Stick to your roots


Ihmoud’s Moods

By Media Relations Editor

As a lifelong follower of sports, I’ve been strongly influenced by sports coverage. This week I am baffled like never before by an international soccer story that I have been following closely since mid-December.

Club Deportivo Palestino, one of Chile’s oldest club soccer teams, is being accused of using its jerseys to promote terrorism because the number one on each player’s shirt has been replaced with a flag of historic Palestine in honor of the Palestinian immigrants who founded the team in the 1920s. The accusation that the jerseys are anti-Israel has garnered the support of the Chilean Football Federation, which banned the top division team from using the kits, according to a Jan. 21 BBC News report.

To me, it only makes sense for a soccer team that was created by Palestinian immigrants to use the historic flag of Palestine as a symbol of the team. The $1,300 fine and the ban of the jersey unfairly discounts the team’s heritage. The University of Illinois Fighting Illiniuses its state’s map on its jersey and home field, so this is not the first time we’ve seen a team commemorate its history on its uniforms.

Naturally, the jersey debate conjures emotions about the Palestinian-Israeli conflict, and while I am not afraid to proclaim my pro-Palestinian stance on the illegal occupation taking place in Palestinian territories, that is not my point nor is this the platform for that debate.

The federation explained it opposes “any form of political, religious, sexual, ethnic, social or racial discrimination.” But one can argue that preventing a team from displaying the country from which their families migrated is a form of discrimination.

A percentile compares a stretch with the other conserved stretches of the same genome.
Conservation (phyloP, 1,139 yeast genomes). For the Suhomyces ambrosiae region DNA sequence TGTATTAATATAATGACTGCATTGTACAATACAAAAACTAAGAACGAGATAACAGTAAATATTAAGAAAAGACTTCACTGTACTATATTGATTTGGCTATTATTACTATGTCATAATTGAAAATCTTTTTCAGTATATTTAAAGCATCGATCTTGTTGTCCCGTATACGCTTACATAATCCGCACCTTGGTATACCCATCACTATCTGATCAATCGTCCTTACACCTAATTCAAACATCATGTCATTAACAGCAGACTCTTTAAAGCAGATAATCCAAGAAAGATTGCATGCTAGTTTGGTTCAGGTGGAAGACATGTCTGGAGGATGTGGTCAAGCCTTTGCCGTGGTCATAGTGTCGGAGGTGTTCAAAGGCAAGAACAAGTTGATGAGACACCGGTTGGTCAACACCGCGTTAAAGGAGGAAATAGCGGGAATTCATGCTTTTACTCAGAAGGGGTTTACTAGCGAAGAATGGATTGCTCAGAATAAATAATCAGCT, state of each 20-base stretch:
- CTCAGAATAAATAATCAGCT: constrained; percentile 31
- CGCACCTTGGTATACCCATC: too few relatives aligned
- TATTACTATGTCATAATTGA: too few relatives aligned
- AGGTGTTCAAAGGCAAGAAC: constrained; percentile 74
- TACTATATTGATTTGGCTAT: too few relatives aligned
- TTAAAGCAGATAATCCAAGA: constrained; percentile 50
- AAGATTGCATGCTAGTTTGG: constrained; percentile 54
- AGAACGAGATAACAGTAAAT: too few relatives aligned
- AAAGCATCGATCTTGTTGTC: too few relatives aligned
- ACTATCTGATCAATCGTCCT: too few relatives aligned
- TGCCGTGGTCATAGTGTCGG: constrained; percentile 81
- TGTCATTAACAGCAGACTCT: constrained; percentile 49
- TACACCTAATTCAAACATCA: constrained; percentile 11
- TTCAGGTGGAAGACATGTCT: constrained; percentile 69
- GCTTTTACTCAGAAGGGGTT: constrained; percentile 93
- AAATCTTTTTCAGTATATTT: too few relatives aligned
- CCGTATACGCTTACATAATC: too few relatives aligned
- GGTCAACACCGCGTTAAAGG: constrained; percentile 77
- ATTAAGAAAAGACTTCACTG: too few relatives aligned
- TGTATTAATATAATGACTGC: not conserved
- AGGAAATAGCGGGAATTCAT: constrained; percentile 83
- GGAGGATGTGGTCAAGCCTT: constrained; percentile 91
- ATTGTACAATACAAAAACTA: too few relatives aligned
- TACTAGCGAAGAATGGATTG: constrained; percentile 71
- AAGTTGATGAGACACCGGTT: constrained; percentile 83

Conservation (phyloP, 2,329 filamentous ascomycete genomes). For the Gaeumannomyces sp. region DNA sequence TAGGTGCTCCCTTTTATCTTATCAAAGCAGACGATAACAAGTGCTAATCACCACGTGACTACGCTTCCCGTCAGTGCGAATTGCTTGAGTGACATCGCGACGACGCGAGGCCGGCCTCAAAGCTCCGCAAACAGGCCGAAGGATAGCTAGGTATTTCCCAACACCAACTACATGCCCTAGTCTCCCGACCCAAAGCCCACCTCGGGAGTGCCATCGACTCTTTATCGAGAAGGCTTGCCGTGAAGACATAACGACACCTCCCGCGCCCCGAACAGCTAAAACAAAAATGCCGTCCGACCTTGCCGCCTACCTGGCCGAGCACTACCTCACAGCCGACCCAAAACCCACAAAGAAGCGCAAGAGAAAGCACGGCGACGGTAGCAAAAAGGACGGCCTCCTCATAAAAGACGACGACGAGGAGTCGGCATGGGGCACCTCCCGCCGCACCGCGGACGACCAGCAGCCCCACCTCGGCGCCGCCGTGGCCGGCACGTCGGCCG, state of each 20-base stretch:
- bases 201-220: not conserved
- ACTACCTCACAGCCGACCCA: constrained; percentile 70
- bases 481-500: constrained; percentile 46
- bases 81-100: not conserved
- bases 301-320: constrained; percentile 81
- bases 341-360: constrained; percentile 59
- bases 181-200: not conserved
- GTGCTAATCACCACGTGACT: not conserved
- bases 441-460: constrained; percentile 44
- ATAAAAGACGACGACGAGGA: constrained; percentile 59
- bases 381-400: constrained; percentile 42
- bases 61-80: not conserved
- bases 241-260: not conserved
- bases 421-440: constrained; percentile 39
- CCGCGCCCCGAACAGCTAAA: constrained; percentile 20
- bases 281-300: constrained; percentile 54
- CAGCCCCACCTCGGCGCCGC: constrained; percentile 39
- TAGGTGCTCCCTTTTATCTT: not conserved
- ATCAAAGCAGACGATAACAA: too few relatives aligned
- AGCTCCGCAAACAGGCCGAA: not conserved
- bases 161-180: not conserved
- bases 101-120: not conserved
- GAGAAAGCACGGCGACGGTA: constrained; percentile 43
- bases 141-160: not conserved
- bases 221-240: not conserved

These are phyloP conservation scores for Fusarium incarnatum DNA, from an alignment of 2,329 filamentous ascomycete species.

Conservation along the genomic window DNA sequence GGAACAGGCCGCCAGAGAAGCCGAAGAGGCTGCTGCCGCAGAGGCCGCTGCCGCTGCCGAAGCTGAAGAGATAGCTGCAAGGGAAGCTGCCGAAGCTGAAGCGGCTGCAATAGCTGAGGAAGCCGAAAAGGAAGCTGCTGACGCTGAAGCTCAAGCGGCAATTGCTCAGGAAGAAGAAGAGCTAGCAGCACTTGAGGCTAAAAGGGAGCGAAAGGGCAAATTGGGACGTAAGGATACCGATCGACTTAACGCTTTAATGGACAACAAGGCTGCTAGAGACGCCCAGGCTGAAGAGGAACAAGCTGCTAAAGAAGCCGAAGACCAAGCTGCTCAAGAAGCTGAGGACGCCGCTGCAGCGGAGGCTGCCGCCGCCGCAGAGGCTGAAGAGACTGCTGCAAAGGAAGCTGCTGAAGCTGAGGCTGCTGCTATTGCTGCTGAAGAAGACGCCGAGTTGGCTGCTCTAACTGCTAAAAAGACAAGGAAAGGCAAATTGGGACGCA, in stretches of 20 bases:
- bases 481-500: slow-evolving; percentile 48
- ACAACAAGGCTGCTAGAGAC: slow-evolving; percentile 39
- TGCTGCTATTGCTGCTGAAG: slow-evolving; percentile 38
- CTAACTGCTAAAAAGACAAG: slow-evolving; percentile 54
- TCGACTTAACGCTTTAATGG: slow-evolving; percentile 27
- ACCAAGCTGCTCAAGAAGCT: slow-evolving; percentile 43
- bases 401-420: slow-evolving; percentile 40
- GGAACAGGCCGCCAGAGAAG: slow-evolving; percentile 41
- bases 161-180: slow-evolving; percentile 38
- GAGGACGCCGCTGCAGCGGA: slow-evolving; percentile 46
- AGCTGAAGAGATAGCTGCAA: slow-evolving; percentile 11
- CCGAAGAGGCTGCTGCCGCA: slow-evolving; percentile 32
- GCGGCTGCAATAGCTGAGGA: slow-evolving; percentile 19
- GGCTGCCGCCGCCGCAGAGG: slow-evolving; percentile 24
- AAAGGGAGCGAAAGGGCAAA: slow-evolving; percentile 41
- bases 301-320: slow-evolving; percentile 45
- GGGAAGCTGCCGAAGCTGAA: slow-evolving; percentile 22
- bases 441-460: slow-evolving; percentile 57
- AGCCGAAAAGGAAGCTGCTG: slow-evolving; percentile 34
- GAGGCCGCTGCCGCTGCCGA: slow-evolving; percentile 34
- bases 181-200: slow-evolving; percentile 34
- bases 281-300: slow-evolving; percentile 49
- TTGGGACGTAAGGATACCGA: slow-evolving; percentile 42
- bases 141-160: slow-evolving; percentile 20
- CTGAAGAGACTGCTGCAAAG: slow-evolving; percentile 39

A Palestinian blog, Sixteen Minutes to Palestine, which has been following the controversy, asserts that the club team’s front office “does what it can to preserve the vision and the culture of its founding members,” who fled their home country, Palestine, to get away from violence and colonialism dating back to the late 1800s.

According to, CD Palestino Captain Filipe Nunez visited families in the Aida Refugee Camp in Bethlehem to strengthen ties between their fans in Chile and Palestine.

The Jewish community in Chile, which originally complained about the jerseys, may have succeeded in pressuring the football federation to remove the maps and fine the team, but I hope CD Palestino does not apologize for its jerseys.

No team or individual should ever have to apologize for celebrating his or her ancestry. Admitting fault in this scenario is almost as silly as the allegations that the jerseys will provoke terrorism.

Patrick Kiblisky, owner of club Neblense in Chile, put forth a formal complaint stating, “We cannot accept the involvement of football with politics and religion.” I respectfully disagree.

Nelson Mandela successfully united a nation with rugby. Yes, the Chilean soccer team has openly stated on its Facebook page that it supports a free Palestine, but punishing a team for celebrating its heritage is incredibly wrong. It simply does not make sense to ban CD Palestino’s jerseys.

Listen to Nader Ihmoud on Mondays from 7–9 p.m. as he hosts The Benchwarmers Show on WCRX 88.1FM.